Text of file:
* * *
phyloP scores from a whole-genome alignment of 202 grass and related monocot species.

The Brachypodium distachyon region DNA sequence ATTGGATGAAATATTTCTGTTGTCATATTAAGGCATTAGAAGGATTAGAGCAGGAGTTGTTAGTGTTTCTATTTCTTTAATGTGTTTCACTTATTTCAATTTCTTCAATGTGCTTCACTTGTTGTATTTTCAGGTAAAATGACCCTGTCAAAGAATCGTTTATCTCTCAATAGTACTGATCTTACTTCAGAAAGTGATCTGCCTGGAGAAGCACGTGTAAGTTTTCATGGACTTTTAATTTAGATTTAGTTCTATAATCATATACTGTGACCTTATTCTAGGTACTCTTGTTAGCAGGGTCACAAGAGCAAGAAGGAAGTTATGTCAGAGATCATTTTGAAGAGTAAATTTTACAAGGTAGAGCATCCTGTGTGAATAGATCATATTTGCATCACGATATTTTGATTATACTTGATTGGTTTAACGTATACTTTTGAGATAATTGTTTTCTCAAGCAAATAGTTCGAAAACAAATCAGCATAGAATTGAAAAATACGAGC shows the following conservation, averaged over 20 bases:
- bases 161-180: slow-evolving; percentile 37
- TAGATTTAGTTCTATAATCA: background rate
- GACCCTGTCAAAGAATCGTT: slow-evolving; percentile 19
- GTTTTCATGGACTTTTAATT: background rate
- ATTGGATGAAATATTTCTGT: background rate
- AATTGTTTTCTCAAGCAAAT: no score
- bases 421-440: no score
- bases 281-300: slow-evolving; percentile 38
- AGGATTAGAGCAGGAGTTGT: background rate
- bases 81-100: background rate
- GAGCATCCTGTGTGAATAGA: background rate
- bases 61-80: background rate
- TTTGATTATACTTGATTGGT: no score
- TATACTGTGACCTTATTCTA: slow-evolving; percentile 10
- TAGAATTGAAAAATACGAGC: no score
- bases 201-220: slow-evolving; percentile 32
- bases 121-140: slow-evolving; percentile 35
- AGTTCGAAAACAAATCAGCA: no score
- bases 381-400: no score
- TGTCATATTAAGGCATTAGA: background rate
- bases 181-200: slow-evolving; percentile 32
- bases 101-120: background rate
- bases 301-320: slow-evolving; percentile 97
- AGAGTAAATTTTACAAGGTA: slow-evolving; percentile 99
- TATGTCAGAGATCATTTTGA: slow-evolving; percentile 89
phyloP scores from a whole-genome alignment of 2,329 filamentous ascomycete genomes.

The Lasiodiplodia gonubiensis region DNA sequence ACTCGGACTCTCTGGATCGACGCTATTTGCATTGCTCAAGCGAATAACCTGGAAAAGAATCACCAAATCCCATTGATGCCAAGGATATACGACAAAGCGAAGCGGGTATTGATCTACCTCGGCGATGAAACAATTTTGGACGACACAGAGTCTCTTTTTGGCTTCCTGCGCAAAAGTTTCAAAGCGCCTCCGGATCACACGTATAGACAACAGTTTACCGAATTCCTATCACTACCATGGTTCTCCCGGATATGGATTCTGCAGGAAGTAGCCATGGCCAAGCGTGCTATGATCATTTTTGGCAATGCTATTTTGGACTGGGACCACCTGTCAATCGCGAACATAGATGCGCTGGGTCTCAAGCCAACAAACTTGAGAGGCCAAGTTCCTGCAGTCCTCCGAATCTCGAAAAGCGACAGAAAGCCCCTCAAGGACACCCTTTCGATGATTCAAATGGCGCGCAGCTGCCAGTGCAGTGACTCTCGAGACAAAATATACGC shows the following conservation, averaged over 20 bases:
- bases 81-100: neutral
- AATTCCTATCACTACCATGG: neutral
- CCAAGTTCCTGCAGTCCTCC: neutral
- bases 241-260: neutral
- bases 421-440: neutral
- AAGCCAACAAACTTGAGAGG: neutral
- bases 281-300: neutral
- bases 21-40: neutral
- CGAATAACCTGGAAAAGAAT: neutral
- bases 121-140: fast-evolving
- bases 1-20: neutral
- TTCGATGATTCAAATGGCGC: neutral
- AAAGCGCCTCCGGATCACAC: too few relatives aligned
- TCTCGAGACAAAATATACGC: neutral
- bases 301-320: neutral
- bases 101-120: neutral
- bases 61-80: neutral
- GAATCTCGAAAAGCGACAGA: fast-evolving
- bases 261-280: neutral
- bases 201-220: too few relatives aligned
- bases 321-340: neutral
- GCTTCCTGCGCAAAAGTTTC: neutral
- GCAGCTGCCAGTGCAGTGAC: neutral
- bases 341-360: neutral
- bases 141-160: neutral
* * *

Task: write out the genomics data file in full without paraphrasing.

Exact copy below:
phyloP scores from a whole-genome alignment of 202 grass and related monocot species.

The Brachypodium distachyon region DNA sequence ATTGGATGAAATATTTCTGTTGTCATATTAAGGCATTAGAAGGATTAGAGCAGGAGTTGTTAGTGTTTCTATTTCTTTAATGTGTTTCACTTATTTCAATTTCTTCAATGTGCTTCACTTGTTGTATTTTCAGGTAAAATGACCCTGTCAAAGAATCGTTTATCTCTCAATAGTACTGATCTTACTTCAGAAAGTGATCTGCCTGGAGAAGCACGTGTAAGTTTTCATGGACTTTTAATTTAGATTTAGTTCTATAATCATATACTGTGACCTTATTCTAGGTACTCTTGTTAGCAGGGTCACAAGAGCAAGAAGGAAGTTATGTCAGAGATCATTTTGAAGAGTAAATTTTACAAGGTAGAGCATCCTGTGTGAATAGATCATATTTGCATCACGATATTTTGATTATACTTGATTGGTTTAACGTATACTTTTGAGATAATTGTTTTCTCAAGCAAATAGTTCGAAAACAAATCAGCATAGAATTGAAAAATACGAGC shows the following conservation, averaged over 20 bases:
- bases 161-180: slow-evolving; percentile 37
- TAGATTTAGTTCTATAATCA: background rate
- GACCCTGTCAAAGAATCGTT: slow-evolving; percentile 19
- GTTTTCATGGACTTTTAATT: background rate
- ATTGGATGAAATATTTCTGT: background rate
- AATTGTTTTCTCAAGCAAAT: no score
- bases 421-440: no score
- bases 281-300: slow-evolving; percentile 38
- AGGATTAGAGCAGGAGTTGT: background rate
- bases 81-100: background rate
- GAGCATCCTGTGTGAATAGA: background rate
- bases 61-80: background rate
- TTTGATTATACTTGATTGGT: no score
- TATACTGTGACCTTATTCTA: slow-evolving; percentile 10
- TAGAATTGAAAAATACGAGC: no score
- bases 201-220: slow-evolving; percentile 32
- bases 121-140: slow-evolving; percentile 35
- AGTTCGAAAACAAATCAGCA: no score
- bases 381-400: no score
- TGTCATATTAAGGCATTAGA: background rate
- bases 181-200: slow-evolving; percentile 32
- bases 101-120: background rate
- bases 301-320: slow-evolving; percentile 97
- AGAGTAAATTTTACAAGGTA: slow-evolving; percentile 99
- TATGTCAGAGATCATTTTGA: slow-evolving; percentile 89
phyloP scores from a whole-genome alignment of 2,329 filamentous ascomycete genomes.

The Lasiodiplodia gonubiensis region DNA sequence ACTCGGACTCTCTGGATCGACGCTATTTGCATTGCTCAAGCGAATAACCTGGAAAAGAATCACCAAATCCCATTGATGCCAAGGATATACGACAAAGCGAAGCGGGTATTGATCTACCTCGGCGATGAAACAATTTTGGACGACACAGAGTCTCTTTTTGGCTTCCTGCGCAAAAGTTTCAAAGCGCCTCCGGATCACACGTATAGACAACAGTTTACCGAATTCCTATCACTACCATGGTTCTCCCGGATATGGATTCTGCAGGAAGTAGCCATGGCCAAGCGTGCTATGATCATTTTTGGCAATGCTATTTTGGACTGGGACCACCTGTCAATCGCGAACATAGATGCGCTGGGTCTCAAGCCAACAAACTTGAGAGGCCAAGTTCCTGCAGTCCTCCGAATCTCGAAAAGCGACAGAAAGCCCCTCAAGGACACCCTTTCGATGATTCAAATGGCGCGCAGCTGCCAGTGCAGTGACTCTCGAGACAAAATATACGC shows the following conservation, averaged over 20 bases:
- bases 81-100: neutral
- AATTCCTATCACTACCATGG: neutral
- CCAAGTTCCTGCAGTCCTCC: neutral
- bases 241-260: neutral
- bases 421-440: neutral
- AAGCCAACAAACTTGAGAGG: neutral
- bases 281-300: neutral
- bases 21-40: neutral
- CGAATAACCTGGAAAAGAAT: neutral
- bases 121-140: fast-evolving
- bases 1-20: neutral
- TTCGATGATTCAAATGGCGC: neutral
- AAAGCGCCTCCGGATCACAC: too few relatives aligned
- TCTCGAGACAAAATATACGC: neutral
- bases 301-320: neutral
- bases 101-120: neutral
- bases 61-80: neutral
- GAATCTCGAAAAGCGACAGA: fast-evolving
- bases 261-280: neutral
- bases 201-220: too few relatives aligned
- bases 321-340: neutral
- GCTTCCTGCGCAAAAGTTTC: neutral
- GCAGCTGCCAGTGCAGTGAC: neutral
- bases 341-360: neutral
- bases 141-160: neutral